I'd love to preserve all original hardware, but I'd need space for 10-15 cabinets. Right now, emulating a game well (with original type hardware) is more important to me than buying and preserving the real thing. I will not butcher an all original cab to do this though.

    Choosing cabinets with space and financial limits is hard. I still don't know what my next cabinet will be. After I finally get my repainted multi Super Pac-Man in the house and can play it it'll sort of help me in determining what I need next. I can probably max out at 3 or 4 cabinets, so my next might be a cabinet MAME setup. Although certain cabinets have special controls and artwork that are hard to replicate. As of right now, there aren't many cabinets I need to have, primarily because I haven't played much on original hardware.

    As far as working space goes, I do most of my electrical repairs in the upstairs computer room. In fact the last cap kit I did was on top of my Donkey Kong cocktail. If I didn't have a garage the cosmetic repairs probably wouldn't be feasible.

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    I rarely plug my book, but since I just did in the last post I will do it again. My book Invading Spaces: A Beginner's Guide to Collecting Arcade Games is essentially a 180 page response to your question. It is where I have shared all my repair advice, problems, and stories. That being said, allow me to ramble a bit.

    In my book, I stated that if you want to own an arcade game, you have four choices: you can either pay for repairs, learn to do them yourself, get to be friends with someone who knows how to fix them, or enjoy your collection of broken games. Over the years I have done all four approaches. Paying for repairs is feasible if you only have one or two games. I have 30 and they've all needed repairs at one time or another so paying for all those repairs simply isn't practical. If you learn the basics of troubleshooting and can cap a monitor you can get by and save yourself a lot of money.

    I made several mistakes as a beginning collector. The first was, I set my price threshold too low and ended up buying cabinets that either (A) I didn't like or (B) needed repairs. My other mistake was (C) buying too many cabinets too quickly. This lead to quickly owning a large collection of cabinets that all needed repairing.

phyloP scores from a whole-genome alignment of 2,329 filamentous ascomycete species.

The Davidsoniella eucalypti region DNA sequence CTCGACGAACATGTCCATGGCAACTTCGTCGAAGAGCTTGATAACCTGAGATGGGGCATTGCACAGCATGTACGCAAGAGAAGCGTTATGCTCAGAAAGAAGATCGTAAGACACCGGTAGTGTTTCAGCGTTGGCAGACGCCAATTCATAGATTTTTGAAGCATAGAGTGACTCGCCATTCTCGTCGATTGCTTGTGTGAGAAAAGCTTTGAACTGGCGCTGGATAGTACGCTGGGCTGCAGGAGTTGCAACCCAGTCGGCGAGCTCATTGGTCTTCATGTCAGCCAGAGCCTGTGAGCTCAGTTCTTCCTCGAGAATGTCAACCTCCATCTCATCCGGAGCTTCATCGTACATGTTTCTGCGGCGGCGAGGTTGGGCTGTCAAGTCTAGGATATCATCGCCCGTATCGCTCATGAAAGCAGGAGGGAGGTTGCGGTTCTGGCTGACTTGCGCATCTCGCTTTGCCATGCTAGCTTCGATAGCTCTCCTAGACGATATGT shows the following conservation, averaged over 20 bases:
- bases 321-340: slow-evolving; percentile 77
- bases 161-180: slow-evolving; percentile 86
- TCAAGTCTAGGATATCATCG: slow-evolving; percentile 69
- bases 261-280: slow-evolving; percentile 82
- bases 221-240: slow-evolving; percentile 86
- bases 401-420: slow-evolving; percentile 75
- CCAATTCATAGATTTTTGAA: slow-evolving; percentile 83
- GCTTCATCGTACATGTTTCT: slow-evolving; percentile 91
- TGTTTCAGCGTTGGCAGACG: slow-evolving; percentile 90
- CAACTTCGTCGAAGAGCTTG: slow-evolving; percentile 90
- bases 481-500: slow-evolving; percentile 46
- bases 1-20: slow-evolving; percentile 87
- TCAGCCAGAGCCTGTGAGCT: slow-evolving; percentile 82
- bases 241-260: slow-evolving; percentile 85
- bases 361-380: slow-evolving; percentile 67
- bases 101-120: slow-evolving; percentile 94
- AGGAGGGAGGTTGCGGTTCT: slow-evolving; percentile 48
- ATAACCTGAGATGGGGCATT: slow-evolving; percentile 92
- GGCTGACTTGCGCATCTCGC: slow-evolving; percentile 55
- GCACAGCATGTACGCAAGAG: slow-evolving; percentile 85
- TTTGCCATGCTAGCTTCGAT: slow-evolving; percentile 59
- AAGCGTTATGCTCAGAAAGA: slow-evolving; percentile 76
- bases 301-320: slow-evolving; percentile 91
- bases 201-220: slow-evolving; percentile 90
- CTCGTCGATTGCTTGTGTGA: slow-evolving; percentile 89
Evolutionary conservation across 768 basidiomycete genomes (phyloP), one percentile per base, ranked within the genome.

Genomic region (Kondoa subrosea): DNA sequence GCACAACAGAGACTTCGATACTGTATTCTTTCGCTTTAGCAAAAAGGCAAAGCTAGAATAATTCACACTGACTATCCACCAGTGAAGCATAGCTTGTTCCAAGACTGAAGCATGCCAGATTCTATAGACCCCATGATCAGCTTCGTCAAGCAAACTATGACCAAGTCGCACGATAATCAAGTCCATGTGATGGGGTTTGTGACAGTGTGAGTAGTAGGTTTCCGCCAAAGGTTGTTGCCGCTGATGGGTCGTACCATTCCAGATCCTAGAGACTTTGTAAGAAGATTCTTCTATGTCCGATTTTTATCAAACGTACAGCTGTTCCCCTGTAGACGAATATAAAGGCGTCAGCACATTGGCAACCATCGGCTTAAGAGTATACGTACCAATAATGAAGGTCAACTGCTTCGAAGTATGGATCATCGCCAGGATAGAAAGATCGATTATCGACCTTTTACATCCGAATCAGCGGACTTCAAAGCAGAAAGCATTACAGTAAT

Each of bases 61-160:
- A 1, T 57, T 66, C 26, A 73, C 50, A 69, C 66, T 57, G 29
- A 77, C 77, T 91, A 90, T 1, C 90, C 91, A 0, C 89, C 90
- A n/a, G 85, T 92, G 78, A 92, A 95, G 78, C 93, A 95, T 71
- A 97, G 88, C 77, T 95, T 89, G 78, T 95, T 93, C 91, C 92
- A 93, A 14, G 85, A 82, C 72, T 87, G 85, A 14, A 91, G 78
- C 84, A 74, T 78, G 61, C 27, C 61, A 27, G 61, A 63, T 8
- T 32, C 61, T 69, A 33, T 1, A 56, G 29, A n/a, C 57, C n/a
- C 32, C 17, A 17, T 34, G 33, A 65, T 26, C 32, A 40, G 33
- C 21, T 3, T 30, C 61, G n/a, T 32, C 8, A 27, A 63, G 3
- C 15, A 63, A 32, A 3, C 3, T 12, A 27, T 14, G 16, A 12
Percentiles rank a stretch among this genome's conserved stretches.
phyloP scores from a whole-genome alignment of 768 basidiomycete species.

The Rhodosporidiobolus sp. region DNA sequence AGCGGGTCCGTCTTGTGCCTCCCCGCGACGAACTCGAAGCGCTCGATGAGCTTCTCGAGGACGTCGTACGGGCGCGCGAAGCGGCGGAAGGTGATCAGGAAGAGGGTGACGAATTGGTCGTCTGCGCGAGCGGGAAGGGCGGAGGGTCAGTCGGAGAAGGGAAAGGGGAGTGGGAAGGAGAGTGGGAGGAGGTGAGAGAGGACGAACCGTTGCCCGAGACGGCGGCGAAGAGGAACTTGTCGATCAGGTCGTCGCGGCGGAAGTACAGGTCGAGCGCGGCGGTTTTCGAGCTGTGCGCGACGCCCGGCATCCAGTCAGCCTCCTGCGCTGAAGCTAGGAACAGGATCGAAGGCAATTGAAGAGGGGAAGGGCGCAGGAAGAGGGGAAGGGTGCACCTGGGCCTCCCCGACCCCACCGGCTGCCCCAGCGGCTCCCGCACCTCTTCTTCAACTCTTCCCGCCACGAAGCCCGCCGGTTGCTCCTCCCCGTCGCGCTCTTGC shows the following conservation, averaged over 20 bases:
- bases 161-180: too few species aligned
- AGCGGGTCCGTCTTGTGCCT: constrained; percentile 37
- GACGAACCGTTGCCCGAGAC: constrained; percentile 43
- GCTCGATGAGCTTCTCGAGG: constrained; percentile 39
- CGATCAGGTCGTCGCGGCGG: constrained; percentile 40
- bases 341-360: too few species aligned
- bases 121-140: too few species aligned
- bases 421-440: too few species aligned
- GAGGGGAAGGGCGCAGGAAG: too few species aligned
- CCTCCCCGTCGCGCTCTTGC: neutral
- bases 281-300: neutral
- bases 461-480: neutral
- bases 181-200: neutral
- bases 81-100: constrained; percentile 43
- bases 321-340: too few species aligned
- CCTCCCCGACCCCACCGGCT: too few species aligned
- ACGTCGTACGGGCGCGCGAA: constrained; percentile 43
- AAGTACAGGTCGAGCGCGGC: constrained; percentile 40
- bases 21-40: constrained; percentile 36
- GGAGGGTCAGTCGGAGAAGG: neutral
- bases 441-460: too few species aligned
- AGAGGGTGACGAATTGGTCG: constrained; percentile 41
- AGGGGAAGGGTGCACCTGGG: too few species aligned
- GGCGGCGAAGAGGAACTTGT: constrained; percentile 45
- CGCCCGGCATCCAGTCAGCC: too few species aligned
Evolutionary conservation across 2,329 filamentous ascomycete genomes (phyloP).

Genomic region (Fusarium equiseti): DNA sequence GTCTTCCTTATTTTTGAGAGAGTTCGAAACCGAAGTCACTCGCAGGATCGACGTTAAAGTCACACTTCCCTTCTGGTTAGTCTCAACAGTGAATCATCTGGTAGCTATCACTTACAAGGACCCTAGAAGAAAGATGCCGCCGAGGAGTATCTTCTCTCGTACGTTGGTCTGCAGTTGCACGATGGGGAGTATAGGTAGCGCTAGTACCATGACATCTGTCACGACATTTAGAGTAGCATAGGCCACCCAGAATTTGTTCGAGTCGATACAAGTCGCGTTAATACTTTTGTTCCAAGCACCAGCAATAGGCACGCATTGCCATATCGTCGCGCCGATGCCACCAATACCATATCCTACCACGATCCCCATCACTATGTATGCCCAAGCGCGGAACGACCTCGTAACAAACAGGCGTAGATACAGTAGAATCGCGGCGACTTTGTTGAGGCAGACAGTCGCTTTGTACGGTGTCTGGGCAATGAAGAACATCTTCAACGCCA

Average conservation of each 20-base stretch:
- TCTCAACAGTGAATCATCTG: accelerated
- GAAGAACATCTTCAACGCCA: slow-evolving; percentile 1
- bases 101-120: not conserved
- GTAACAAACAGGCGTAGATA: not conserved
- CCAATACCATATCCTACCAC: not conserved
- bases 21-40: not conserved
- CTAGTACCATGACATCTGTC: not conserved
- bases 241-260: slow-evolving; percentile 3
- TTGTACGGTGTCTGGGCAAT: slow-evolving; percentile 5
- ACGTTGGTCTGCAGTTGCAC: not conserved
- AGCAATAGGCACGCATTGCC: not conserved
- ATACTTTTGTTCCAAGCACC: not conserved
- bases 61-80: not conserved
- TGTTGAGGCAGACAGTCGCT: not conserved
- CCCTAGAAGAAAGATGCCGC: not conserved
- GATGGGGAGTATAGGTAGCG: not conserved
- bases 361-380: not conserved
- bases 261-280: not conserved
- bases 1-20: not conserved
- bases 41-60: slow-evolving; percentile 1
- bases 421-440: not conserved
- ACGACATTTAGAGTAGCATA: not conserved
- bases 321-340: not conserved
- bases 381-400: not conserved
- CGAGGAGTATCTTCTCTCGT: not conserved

I also greatly underestimate the time and work involved in repairs. Cap kits are one thing, but repainting a cab, in my head I think "well that should take an hour" when in reality I've had several for years that I've never fixed. I have a Burgertime cabinet that I originally bought to fix up as a gift for a friend, but the whole thing needs repainting and restenciled and by the time I got started with the repairs the person quit being my friend, which made abandoning that project that much easier.

    I have so many stories I don't even know where to begin, but most of them involve buying cheap cabinets that need minor repairs and then not doing the repairs.

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    Quote Originally Posted by TheDomesticInstitution View Post
    I've also found that handpainting a cab that was originally stenciled, is nearly impossible to get to look right, courtesy of my current project. If you're trying to get a from the factory look, try and hunt down stencils if you want it to look great.
    I never do cabinet painting during the winter unless I have a controlled climate, like an air conditioned garage, or unfinished basement. The paint doesn't dry as fast and may cause some pretty big headaches, especially if you're using stencils.

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    Quote Originally Posted by Flack View Post
    I have so many stories I don't even know where to begin, but most of them involve buying cheap cabinets that need minor repairs and then not doing the repairs.
    So far I've paced myself and haven't gone overboard. The only reason I have 2 project cabs in the garage right now, is because it was hard to pass up a CL freebee, working or not. Unless I find another free cabinet, I won't get another cab until I've fixed up and sold the currently non-working one.

    Quote Originally Posted by diskoboy View Post
    I never do cabinet painting during the winter unless I have a controlled climate, like an air conditioned garage, or unfinished basement. The paint doesn't dry as fast and may cause some pretty big headaches, especially if you're using stencils.